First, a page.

Turboden: Large Heat Pumps for the Industry

Decarbonizing heating processes is one key issue in achieving sustainability. The public discussion now mainly focuses on the heating of private households, as seen in the lively debate about Germany’s recently passed “heating law”, in which German lawmakers make it mandatory for new buildings to use sustainable heating sources such as heat pumps.

Industrial processes should be included in this discussion. However, they play a huge role in energy consumption, and additionally, traditional heat pumps fail to achieve the high enough temperatures needed in many industrial processes.

Here, the Italian firm Turboden comes into play. Turboden is an Italian firm and a global leader in the design, manufacture, and maintenance of Organic Rankine Cycle (ORC) systems, highly suitable for distributed generation, which produce electric and thermal power exploiting multiple sources. Thanks to its long experience in the energy efficiency sector Turboden expanded its solutions offering with gas expanders and large heat pumps. Since 2013, they have been part of Mitsubishi Heavy Industries, the company’s major shareholder. Today, we talk with Emanuele Mazzola, who is a Sales Engineer at the Heat Generation Business Unit of Turboden.

What is Your Product? 

The heat pump extracts heat from a source, such as process streams, geothermal energy stored in the ground, nearby water sources, or waste heat from an industrial process. It then amplifies and transfers the heat to where it is needed. Because most heat is transferred rather than generated, heat pumps are far more efficient and thus cheaper to run than conventional heating technologies such as boilers or electric heaters.

Our heat pumps target large capacity and high-temperature processes as our heat pumps can have a temperature lift higher than 100°C – this is a huge lift compared to standard air-to-water heat pumps used in residential buildings, raising the temperature by approximately 30°C. This is possible thanks to the implementation of different cycle configurations depending on the temperature lift to achieve. Higher is the temperature lift to achieve higher the complexity of the configuration.

Our compressor is an Integrally Geared Centrifugal Compressor (IGCC), part of the Turbo compressor family. It provides the highest isentropic efficiency out of all compressors in the heat pump industry and it is the only suitable for Large Thermal capacities. This leads to large thermal capacities of up to 40 MW thermal power (MWth) per single unit with the possibility to generate steam.

What are the Applications of Your Heat Pumps?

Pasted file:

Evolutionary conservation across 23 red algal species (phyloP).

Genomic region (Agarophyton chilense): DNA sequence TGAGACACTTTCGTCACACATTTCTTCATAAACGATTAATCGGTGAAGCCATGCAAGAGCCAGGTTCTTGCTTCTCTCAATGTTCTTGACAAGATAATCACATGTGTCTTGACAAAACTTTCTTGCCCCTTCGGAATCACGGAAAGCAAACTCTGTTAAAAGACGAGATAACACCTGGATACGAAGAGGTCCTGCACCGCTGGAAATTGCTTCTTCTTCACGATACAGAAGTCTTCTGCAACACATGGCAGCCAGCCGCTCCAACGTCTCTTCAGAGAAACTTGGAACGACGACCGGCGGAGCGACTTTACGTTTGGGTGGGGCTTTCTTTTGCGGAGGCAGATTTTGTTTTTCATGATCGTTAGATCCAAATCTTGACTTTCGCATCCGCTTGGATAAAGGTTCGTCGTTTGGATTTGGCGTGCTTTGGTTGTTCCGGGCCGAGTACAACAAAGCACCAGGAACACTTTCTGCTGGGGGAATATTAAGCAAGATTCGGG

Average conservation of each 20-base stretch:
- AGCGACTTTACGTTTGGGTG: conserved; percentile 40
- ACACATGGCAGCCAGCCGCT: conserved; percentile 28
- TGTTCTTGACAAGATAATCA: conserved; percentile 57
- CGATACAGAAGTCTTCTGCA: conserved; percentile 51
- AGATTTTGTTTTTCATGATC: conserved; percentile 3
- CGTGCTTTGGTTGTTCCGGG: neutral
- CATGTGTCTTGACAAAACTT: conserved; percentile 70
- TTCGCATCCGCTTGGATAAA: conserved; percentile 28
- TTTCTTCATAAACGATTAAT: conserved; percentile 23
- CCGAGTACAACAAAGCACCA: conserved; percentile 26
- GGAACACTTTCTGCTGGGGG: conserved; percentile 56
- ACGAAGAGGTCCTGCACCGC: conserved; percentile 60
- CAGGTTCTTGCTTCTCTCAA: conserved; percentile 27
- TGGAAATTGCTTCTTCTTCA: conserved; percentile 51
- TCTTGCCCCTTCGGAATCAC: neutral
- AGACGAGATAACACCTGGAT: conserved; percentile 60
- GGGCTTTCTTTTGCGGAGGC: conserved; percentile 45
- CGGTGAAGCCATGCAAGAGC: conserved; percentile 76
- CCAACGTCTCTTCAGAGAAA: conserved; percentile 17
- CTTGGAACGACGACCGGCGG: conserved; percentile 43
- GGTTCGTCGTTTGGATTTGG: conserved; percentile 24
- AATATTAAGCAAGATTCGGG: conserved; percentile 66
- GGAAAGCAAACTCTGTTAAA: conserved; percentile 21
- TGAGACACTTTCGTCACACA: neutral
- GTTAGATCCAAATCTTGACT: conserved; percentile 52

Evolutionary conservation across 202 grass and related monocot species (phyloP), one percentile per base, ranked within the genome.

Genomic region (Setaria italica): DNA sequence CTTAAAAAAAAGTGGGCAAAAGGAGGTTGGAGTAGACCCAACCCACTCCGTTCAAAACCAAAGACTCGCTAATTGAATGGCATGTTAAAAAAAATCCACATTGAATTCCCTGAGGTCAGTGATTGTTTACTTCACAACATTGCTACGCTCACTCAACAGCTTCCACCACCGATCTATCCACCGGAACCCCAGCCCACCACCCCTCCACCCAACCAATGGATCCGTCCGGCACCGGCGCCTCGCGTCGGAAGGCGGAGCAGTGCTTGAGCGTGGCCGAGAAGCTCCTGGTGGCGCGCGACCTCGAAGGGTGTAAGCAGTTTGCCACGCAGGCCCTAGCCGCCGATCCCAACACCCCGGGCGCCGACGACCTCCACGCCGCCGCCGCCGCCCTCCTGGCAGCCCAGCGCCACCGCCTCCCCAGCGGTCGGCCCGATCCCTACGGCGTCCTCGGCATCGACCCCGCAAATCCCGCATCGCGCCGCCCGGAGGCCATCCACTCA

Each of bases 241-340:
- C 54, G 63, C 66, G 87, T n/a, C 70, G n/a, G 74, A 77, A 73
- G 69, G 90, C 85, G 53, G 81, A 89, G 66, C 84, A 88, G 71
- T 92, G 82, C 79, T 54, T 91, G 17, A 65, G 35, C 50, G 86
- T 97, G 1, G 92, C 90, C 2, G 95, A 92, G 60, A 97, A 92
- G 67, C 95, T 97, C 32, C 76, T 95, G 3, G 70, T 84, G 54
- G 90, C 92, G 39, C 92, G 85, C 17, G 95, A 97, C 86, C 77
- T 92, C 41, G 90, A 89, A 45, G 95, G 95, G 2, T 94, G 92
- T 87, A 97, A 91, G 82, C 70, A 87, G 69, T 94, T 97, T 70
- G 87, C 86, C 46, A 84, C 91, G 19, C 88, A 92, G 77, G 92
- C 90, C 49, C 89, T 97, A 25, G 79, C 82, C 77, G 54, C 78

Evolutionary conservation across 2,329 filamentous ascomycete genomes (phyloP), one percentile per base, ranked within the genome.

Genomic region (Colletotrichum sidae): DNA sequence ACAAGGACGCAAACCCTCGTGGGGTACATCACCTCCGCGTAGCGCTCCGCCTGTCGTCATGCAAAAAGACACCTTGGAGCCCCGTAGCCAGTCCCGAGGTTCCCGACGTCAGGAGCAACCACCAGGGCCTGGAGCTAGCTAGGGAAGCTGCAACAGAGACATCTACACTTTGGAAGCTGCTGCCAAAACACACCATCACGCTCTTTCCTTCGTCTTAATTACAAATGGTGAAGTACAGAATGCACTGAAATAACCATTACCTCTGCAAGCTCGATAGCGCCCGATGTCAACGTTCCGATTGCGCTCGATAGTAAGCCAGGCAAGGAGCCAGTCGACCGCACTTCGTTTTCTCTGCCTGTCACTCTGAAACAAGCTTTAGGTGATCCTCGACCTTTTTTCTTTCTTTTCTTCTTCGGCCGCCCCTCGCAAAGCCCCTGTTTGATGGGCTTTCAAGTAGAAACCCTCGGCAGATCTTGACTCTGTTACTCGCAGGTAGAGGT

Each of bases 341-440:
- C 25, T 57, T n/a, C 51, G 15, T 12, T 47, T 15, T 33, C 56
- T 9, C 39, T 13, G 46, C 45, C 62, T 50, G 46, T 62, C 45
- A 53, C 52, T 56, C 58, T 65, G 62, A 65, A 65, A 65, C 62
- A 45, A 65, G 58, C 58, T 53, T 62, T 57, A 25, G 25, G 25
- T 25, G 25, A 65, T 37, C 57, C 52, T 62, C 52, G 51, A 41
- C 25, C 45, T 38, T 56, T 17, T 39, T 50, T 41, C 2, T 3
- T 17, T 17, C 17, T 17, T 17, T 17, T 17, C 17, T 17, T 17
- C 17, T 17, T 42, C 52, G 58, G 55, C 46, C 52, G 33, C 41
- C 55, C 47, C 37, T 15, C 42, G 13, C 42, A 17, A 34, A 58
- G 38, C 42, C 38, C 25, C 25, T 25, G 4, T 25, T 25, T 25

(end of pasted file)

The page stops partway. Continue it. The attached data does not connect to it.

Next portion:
Our application area is primarily industrial processes and heat district networks, as we provide heat pumps for large-capacity and high-temperature processes. In the industrial scale products, we are mainly involved in the food industry, the paper industry, and various branches of the chemical industry, such as petrochemistry.

Our reference for district heating applications is located in the Italian town of Brescia. The 6 MWth unit is in a steel mill plant, where we use the cooling water from the electric arc furnace as the heat source. The water is cooled in an evaporator from 75°C to 70°C, and the amount of heat released is used to produce pressurized hot water at 120°C, used in the city’s district heating network.

We have also a reference in the steam generation application. It is a heat pump in a paper mill in northern Europe which produces superheated steam for the drying process of the paper. We utilize an intermediate water loop (17°C-8°C temperature profile) which takes the heat of wastewater and Exhaust air from the paper mill process as heat source. The heat pump produces steam at 1,6 bar from a condensate stream and the residual temperature lift is achieved through a mechanical vapor recompressor, which brings the pressure up to 3,5 bar (170°C). The plant is under construction and the start-up is expected in Q4 2024.

This sector and other big players across various sectors are increasingly committing to decarbonizing their processes in the coming years, and we are sustaining them during this transition to electrification.

What are the Biggest Challenges Your Company is Facing?

One of the main challenges today is the electricity/gas price ratio. In countries where this ratio is high, we experience a low interest in heat pumps. Nonetheless, the removal of subsidies to fossil fuel energy generation and the detachment of electricity generation from them will contribute in the following years to the decrease of this ratio. We expect the carbon tax on fossil fuel use to increase over the next few years steadily.

Which Future Plans Do You Have?

We want to make our large heat pump a standard solution for industrial processes that need process heating below 250 °C, as well as decarbonize district heating of the major cities in the world. We think the electrification of heating generation is the future of low-temperature heating processes.

Whom to contact?

Are you feeling inspired by this exciting idea and eager to explore more? Reach out to Emanuele or visit Turboden to learn more about their work.

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